Double 'C'

Discussion in 'Trumpet Discussion' started by Benji, Jun 7, 2006.

  1. johnfin

    johnfin New Friend

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    Beni says he learned that middle C is in the staff. Isnt, the real definition of middle C (center of the piano keyboard) the C below the staff or is that just for piano music?
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  2. Satchmo Brecker

    Satchmo Brecker Piano User

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    Perfect example of why Context is so important (whether it's music, politics, etc). The OP (way back in 2006!) was speaking in the context of the trumpet, relative to itself, not in the context of music/concert pitch in general.
     
  3. The Kraken

    The Kraken Piano User

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    Re: uhh..

    Say Nick!!

    Could not have said it better myself,:thumbsup: not that I say much!!
     
  4. kingtrumpet

    kingtrumpet Utimate User

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    I'm thinking that most anyone with normal ability on the trumpet can play a Double High C. After my 2 year + comeback AT 3 hours each day - and finally obtaining a solid DHC, (something I never got close to before my comeback) -I am starting to agree with some of the others here -- in that it is just another note. BUT playing in that range for much more than a line or 2 is not sustainable for me without some rest for the lips.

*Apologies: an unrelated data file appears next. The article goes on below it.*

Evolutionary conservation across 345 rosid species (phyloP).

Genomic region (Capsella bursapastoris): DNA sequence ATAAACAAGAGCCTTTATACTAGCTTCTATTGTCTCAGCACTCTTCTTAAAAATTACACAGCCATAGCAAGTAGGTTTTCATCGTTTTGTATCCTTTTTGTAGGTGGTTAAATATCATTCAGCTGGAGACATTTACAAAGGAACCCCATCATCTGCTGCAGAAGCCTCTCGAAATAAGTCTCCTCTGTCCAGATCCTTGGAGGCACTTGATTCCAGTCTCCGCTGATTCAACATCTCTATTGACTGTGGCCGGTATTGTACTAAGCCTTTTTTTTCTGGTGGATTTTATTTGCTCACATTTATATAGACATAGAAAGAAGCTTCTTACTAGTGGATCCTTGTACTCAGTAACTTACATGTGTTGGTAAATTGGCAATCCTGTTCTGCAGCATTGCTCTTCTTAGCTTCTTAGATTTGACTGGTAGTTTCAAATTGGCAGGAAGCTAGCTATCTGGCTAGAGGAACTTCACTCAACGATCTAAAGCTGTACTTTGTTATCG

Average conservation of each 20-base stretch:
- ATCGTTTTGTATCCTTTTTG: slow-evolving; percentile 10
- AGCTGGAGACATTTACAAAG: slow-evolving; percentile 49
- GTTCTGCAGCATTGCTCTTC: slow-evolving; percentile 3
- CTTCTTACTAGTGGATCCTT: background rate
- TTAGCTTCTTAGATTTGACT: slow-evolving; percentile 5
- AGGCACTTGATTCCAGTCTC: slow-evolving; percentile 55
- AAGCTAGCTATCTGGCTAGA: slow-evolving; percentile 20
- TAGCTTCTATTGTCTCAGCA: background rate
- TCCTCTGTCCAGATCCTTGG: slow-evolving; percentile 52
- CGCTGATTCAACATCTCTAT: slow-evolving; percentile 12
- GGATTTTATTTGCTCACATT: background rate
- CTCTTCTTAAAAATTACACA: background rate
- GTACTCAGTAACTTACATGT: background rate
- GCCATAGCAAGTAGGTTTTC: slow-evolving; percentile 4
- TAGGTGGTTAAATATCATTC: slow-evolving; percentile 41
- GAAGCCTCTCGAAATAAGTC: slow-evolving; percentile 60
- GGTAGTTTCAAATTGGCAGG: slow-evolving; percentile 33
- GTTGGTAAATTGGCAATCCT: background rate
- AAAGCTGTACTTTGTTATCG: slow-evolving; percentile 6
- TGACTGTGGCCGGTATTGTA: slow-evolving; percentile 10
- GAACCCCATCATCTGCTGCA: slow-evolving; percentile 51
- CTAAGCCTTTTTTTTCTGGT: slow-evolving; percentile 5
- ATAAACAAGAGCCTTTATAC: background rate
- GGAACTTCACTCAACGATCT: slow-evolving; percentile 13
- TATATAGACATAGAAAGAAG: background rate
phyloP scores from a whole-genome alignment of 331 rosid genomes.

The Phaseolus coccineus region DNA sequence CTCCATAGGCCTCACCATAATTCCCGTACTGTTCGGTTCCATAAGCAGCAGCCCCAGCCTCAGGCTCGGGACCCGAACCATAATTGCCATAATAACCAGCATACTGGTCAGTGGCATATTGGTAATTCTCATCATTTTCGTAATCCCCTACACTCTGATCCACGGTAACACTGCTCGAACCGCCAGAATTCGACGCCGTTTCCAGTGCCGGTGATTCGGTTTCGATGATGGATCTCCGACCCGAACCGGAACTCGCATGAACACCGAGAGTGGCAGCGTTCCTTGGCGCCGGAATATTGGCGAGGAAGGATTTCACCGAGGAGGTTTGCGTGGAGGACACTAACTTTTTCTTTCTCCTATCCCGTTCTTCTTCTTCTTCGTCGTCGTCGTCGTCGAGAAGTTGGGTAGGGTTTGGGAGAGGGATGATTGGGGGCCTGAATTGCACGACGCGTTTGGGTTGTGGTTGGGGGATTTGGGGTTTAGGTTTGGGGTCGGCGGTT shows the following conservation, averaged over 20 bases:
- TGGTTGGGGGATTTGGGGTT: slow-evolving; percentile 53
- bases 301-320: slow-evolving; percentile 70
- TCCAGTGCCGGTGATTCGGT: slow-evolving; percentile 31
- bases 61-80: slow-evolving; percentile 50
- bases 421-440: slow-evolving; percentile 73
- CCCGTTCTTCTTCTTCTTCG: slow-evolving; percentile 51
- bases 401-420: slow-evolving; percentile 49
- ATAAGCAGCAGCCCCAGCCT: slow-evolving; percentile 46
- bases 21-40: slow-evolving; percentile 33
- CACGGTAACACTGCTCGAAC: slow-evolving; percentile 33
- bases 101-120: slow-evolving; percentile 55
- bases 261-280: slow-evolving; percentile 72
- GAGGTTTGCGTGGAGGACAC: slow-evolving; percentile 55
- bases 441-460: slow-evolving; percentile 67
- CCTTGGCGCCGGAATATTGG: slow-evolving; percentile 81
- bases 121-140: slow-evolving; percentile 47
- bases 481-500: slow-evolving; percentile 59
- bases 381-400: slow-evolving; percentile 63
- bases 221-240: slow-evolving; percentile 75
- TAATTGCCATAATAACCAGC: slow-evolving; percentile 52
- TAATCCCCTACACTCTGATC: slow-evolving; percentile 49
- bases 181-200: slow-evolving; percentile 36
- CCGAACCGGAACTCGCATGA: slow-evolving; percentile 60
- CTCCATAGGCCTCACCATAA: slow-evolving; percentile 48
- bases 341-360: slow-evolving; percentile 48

IT does take a huge amount of time -- at least for me to keep it consistent, maybe it's not worth that amount of time -- for just another note.
    well that's my opinion today - maybe if I could play a whole song up to that range my opinion would change.
     
  5. Phil986

    Phil986 Forte User

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    OK, but then you would have to ask people you know, non trumpet players, if they liked the song played up there.

    I respect Maynard and Jon Faddis for their extraordinary abilities. For myself, I enjoy their music, but can't really listen to it for more than 15 minutes at a time, and I am a trumpet enthusiast. However, give me Miles, Wynton, or Maurice Andre, and I can have hours of their playing on end.

    The truth is, the extreme high register is really a "special effect" of the trumpet, like growling or flutter tongue. It's like spice in cooking. It can make the dish absolutely delicious but if you put too much of it, it overwhlems everything else and ruins it. There is nothing wrong with specializing in that special effect, even more so when one can also play outstandingly well oterhwise, as Maynard and Faddis can. But it remains a special effect. That's not where the music is. It's not the meat in the dish, so to speak.

    Given a choice between being able to play like Maynard or being able to do what Allison Balsom does in the clip below, I'll choose the latter in a heartbeat. Just my perception of music.


    YouTube - Alison Balsom (solo trumpet) - Bach: Gigue from Suite no. 2


    PS: I'm not claiming that the high register artists cited above could not play what she plays. I'm saying that I will rather taylor and focus my practice toward that goal, rather than toward increasing range to whatever note in the hope to imitate Maynard.